You know but, you are going to have some good days and bad days, you just have to try to keep it even keel as much as you can.

You seem to have a little more pressure than most guys because of the defensive demands that are put on you. This year you have played second and third, and last year you were at shortstop in Eugene. Which one are you the most comfortable at and which is your natural position?

Seth Johnston: Growing up I've played every position at one time, but up the middle at short and second is where I feel the most comfortable. I was talking to Maxy about third base and this is the first time I'm just starting to feel comfortable there. I've played third occasionally through my career, but haven't really played there that much in the pros.

I'm not quite there yet, but I'm getting there. I really don't care where they put me, whichever place is the quickest to get up the ladder. I feel that I can play anywhere.

I don't know if I can get behind the plate anymore, but if I had too.. [laughs]

Defensively, it seems that bigger middle infielders always have to fight the stereotypes that they can't cover enough ground. Do you run into that?

Seth Johnston: Yeah, there are always guys that believe that. There are a lot of guys that might have more range than I do, but I feel I play a pretty good second. I haven't played short in awhile, but I can play there too. Again, wherever they put me.

You guys are always aware of what you're statistics are because you want to move up. How do you balance between wanting to get hit, getting a hit with power, taking pitches, while being aggressive? It seems there are just quite a few demands on you besides just hitting a baseball.

Seth Johnston: Its really hard, especially with the emphasis that is put on on-base percentage and slugging percentage by the organization. Batting average is one of the most overrated stats in baseball but at the same time every one of us has grown up with knowing what our batting average is.

So its hard to put in your mind that going 1-4 with a walk is good. For batting average that is .250, but OBP its .400. So its difficult for me to get into my head that its good day, you're on base 2 out of 5 times. That is the name of the game, getting on base scoring runs.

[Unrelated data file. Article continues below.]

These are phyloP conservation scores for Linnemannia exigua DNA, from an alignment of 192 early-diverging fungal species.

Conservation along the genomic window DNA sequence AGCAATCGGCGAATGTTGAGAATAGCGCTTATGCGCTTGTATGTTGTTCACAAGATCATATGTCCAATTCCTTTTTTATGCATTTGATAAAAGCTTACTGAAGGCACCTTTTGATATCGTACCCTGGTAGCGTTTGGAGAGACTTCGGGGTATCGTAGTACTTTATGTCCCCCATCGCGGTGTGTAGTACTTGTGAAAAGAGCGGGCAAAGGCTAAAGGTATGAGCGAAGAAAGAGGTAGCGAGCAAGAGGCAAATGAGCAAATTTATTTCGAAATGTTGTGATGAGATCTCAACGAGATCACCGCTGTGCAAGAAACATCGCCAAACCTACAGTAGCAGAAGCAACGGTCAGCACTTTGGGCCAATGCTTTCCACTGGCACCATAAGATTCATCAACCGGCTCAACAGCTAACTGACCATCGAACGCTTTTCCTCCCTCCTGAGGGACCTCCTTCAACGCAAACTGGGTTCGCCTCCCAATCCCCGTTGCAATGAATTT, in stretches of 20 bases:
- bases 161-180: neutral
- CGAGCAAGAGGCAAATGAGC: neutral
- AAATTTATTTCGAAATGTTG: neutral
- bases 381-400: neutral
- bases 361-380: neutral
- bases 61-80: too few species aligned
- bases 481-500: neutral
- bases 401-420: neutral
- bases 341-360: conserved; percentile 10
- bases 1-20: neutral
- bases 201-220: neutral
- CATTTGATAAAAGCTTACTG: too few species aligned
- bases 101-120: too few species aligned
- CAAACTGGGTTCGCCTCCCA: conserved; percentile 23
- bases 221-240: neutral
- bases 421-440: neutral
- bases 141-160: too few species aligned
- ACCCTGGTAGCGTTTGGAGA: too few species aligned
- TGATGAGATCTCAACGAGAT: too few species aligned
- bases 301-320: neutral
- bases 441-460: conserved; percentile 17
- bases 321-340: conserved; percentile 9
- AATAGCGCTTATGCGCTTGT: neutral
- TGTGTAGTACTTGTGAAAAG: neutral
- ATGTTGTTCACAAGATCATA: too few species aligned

We talk about this all the time in the clubhouse. So you have to re-establish what statistics are important.

Isn't it similar to the same problem with swinging at the first pitch, if it is a hit, a great move, if not you're not being patient?

Seth Johnston: Right, that is the same thing. You can swing at the first pitch, but you better get your barrel on the bat. If there is a guy that is consistently getting ahead on his fastball you should be going up to the plate getting ready to hit every time, but only if its your pitch.

You want to make that pitcher throw as many pitches as he can, but if you hit it hard that is all you can ask.

What is the biggest difference for you going from college to the pros?

Seth Johnston: Well the wooden bat, but that is a given. For me its playing everyday and the consistency that you need. You can watch your average drop 40 points in one week, which is what happened to me, and I didn't even have that bad a week.

It's a cliché, but you just have to keep a good attitude as much as you can.

It is a cliché, but it also seems really tough to do. If you're 0-4 with two strikeouts its tough not to let it carry over.

Seth Johnston: Yeah, that is why they call it a grind. Being a hitter is one of the toughest things to do in sports and its going to wear on you. Playing everyday is just tough. If you're not consistent, you're not going to fool anybody. You can have a lucky at-bat or a lucky day, but you can't have a lucky season. I think that is what separates players, consistency.

Contact senior writer John Conniff at